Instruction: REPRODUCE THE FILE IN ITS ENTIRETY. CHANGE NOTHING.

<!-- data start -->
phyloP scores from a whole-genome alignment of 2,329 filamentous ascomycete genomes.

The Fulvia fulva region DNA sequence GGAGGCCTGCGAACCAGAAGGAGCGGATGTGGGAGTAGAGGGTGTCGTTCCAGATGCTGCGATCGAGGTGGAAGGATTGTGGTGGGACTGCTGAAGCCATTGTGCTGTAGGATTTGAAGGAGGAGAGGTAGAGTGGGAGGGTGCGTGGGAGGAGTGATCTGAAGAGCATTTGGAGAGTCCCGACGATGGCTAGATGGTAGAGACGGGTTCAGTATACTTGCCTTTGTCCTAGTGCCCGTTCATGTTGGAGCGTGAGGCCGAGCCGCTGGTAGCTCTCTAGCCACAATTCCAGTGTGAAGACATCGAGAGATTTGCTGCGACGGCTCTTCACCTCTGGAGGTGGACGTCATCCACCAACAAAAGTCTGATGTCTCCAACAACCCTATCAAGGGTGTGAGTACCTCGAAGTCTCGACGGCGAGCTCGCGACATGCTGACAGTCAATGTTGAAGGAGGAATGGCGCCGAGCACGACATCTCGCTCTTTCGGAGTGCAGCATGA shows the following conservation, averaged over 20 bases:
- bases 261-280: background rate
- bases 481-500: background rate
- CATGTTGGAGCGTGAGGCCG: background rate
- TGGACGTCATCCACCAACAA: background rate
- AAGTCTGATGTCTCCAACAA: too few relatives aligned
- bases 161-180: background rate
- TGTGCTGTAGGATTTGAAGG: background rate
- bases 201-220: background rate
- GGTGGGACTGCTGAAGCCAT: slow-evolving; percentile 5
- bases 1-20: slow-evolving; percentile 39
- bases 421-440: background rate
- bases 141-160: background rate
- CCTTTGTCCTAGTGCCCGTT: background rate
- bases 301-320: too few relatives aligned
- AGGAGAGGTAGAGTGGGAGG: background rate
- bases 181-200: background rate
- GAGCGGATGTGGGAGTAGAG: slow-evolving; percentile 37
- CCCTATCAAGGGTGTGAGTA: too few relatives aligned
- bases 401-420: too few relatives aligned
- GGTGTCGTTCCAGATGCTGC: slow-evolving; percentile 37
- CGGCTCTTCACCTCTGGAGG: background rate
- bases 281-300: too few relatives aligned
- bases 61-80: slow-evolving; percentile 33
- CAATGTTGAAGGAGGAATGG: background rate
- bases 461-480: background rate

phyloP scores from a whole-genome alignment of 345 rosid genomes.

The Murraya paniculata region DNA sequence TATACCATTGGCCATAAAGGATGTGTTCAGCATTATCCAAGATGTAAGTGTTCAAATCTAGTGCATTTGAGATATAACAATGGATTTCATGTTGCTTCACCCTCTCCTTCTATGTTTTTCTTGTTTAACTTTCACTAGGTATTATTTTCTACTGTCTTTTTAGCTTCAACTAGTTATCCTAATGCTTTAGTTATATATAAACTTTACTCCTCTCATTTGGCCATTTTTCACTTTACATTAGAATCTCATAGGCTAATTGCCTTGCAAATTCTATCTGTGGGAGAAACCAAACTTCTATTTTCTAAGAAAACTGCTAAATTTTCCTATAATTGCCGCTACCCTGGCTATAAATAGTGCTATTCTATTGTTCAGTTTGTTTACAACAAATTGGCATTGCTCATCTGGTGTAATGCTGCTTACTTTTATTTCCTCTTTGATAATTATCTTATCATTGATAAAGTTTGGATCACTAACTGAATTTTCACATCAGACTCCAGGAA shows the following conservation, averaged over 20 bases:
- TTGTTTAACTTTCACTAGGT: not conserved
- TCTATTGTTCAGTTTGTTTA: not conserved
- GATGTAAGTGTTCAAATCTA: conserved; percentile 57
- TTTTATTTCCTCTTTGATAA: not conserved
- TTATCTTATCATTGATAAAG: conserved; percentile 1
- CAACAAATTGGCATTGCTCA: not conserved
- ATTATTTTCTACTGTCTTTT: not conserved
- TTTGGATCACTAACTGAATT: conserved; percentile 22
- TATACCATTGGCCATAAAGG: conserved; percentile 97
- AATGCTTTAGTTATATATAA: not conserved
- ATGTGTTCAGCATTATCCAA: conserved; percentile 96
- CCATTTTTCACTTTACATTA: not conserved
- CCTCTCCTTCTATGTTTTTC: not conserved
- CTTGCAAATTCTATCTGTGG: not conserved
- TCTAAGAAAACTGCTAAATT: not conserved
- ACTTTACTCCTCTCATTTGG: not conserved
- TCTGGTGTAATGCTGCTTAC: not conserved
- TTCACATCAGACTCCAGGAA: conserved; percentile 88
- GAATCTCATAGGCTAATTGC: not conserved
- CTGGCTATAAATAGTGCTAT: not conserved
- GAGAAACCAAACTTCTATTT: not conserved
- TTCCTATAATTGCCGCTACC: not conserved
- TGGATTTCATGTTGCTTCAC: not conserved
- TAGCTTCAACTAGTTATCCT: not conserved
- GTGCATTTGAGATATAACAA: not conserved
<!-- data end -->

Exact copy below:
phyloP scores from a whole-genome alignment of 2,329 filamentous ascomycete genomes.

The Fulvia fulva region DNA sequence GGAGGCCTGCGAACCAGAAGGAGCGGATGTGGGAGTAGAGGGTGTCGTTCCAGATGCTGCGATCGAGGTGGAAGGATTGTGGTGGGACTGCTGAAGCCATTGTGCTGTAGGATTTGAAGGAGGAGAGGTAGAGTGGGAGGGTGCGTGGGAGGAGTGATCTGAAGAGCATTTGGAGAGTCCCGACGATGGCTAGATGGTAGAGACGGGTTCAGTATACTTGCCTTTGTCCTAGTGCCCGTTCATGTTGGAGCGTGAGGCCGAGCCGCTGGTAGCTCTCTAGCCACAATTCCAGTGTGAAGACATCGAGAGATTTGCTGCGACGGCTCTTCACCTCTGGAGGTGGACGTCATCCACCAACAAAAGTCTGATGTCTCCAACAACCCTATCAAGGGTGTGAGTACCTCGAAGTCTCGACGGCGAGCTCGCGACATGCTGACAGTCAATGTTGAAGGAGGAATGGCGCCGAGCACGACATCTCGCTCTTTCGGAGTGCAGCATGA shows the following conservation, averaged over 20 bases:
- bases 261-280: background rate
- bases 481-500: background rate
- CATGTTGGAGCGTGAGGCCG: background rate
- TGGACGTCATCCACCAACAA: background rate
- AAGTCTGATGTCTCCAACAA: too few relatives aligned
- bases 161-180: background rate
- TGTGCTGTAGGATTTGAAGG: background rate
- bases 201-220: background rate
- GGTGGGACTGCTGAAGCCAT: slow-evolving; percentile 5
- bases 1-20: slow-evolving; percentile 39
- bases 421-440: background rate
- bases 141-160: background rate
- CCTTTGTCCTAGTGCCCGTT: background rate
- bases 301-320: too few relatives aligned
- AGGAGAGGTAGAGTGGGAGG: background rate
- bases 181-200: background rate
- GAGCGGATGTGGGAGTAGAG: slow-evolving; percentile 37
- CCCTATCAAGGGTGTGAGTA: too few relatives aligned
- bases 401-420: too few relatives aligned
- GGTGTCGTTCCAGATGCTGC: slow-evolving; percentile 37
- CGGCTCTTCACCTCTGGAGG: background rate
- bases 281-300: too few relatives aligned
- bases 61-80: slow-evolving; percentile 33
- CAATGTTGAAGGAGGAATGG: background rate
- bases 461-480: background rate

phyloP scores from a whole-genome alignment of 345 rosid genomes.

The Murraya paniculata region DNA sequence TATACCATTGGCCATAAAGGATGTGTTCAGCATTATCCAAGATGTAAGTGTTCAAATCTAGTGCATTTGAGATATAACAATGGATTTCATGTTGCTTCACCCTCTCCTTCTATGTTTTTCTTGTTTAACTTTCACTAGGTATTATTTTCTACTGTCTTTTTAGCTTCAACTAGTTATCCTAATGCTTTAGTTATATATAAACTTTACTCCTCTCATTTGGCCATTTTTCACTTTACATTAGAATCTCATAGGCTAATTGCCTTGCAAATTCTATCTGTGGGAGAAACCAAACTTCTATTTTCTAAGAAAACTGCTAAATTTTCCTATAATTGCCGCTACCCTGGCTATAAATAGTGCTATTCTATTGTTCAGTTTGTTTACAACAAATTGGCATTGCTCATCTGGTGTAATGCTGCTTACTTTTATTTCCTCTTTGATAATTATCTTATCATTGATAAAGTTTGGATCACTAACTGAATTTTCACATCAGACTCCAGGAA shows the following conservation, averaged over 20 bases:
- TTGTTTAACTTTCACTAGGT: not conserved
- TCTATTGTTCAGTTTGTTTA: not conserved
- GATGTAAGTGTTCAAATCTA: conserved; percentile 57
- TTTTATTTCCTCTTTGATAA: not conserved
- TTATCTTATCATTGATAAAG: conserved; percentile 1
- CAACAAATTGGCATTGCTCA: not conserved
- ATTATTTTCTACTGTCTTTT: not conserved
- TTTGGATCACTAACTGAATT: conserved; percentile 22
- TATACCATTGGCCATAAAGG: conserved; percentile 97
- AATGCTTTAGTTATATATAA: not conserved
- ATGTGTTCAGCATTATCCAA: conserved; percentile 96
- CCATTTTTCACTTTACATTA: not conserved
- CCTCTCCTTCTATGTTTTTC: not conserved
- CTTGCAAATTCTATCTGTGG: not conserved
- TCTAAGAAAACTGCTAAATT: not conserved
- ACTTTACTCCTCTCATTTGG: not conserved
- TCTGGTGTAATGCTGCTTAC: not conserved
- TTCACATCAGACTCCAGGAA: conserved; percentile 88
- GAATCTCATAGGCTAATTGC: not conserved
- CTGGCTATAAATAGTGCTAT: not conserved
- GAGAAACCAAACTTCTATTT: not conserved
- TTCCTATAATTGCCGCTACC: not conserved
- TGGATTTCATGTTGCTTCAC: not conserved
- TAGCTTCAACTAGTTATCCT: not conserved
- GTGCATTTGAGATATAACAA: not conserved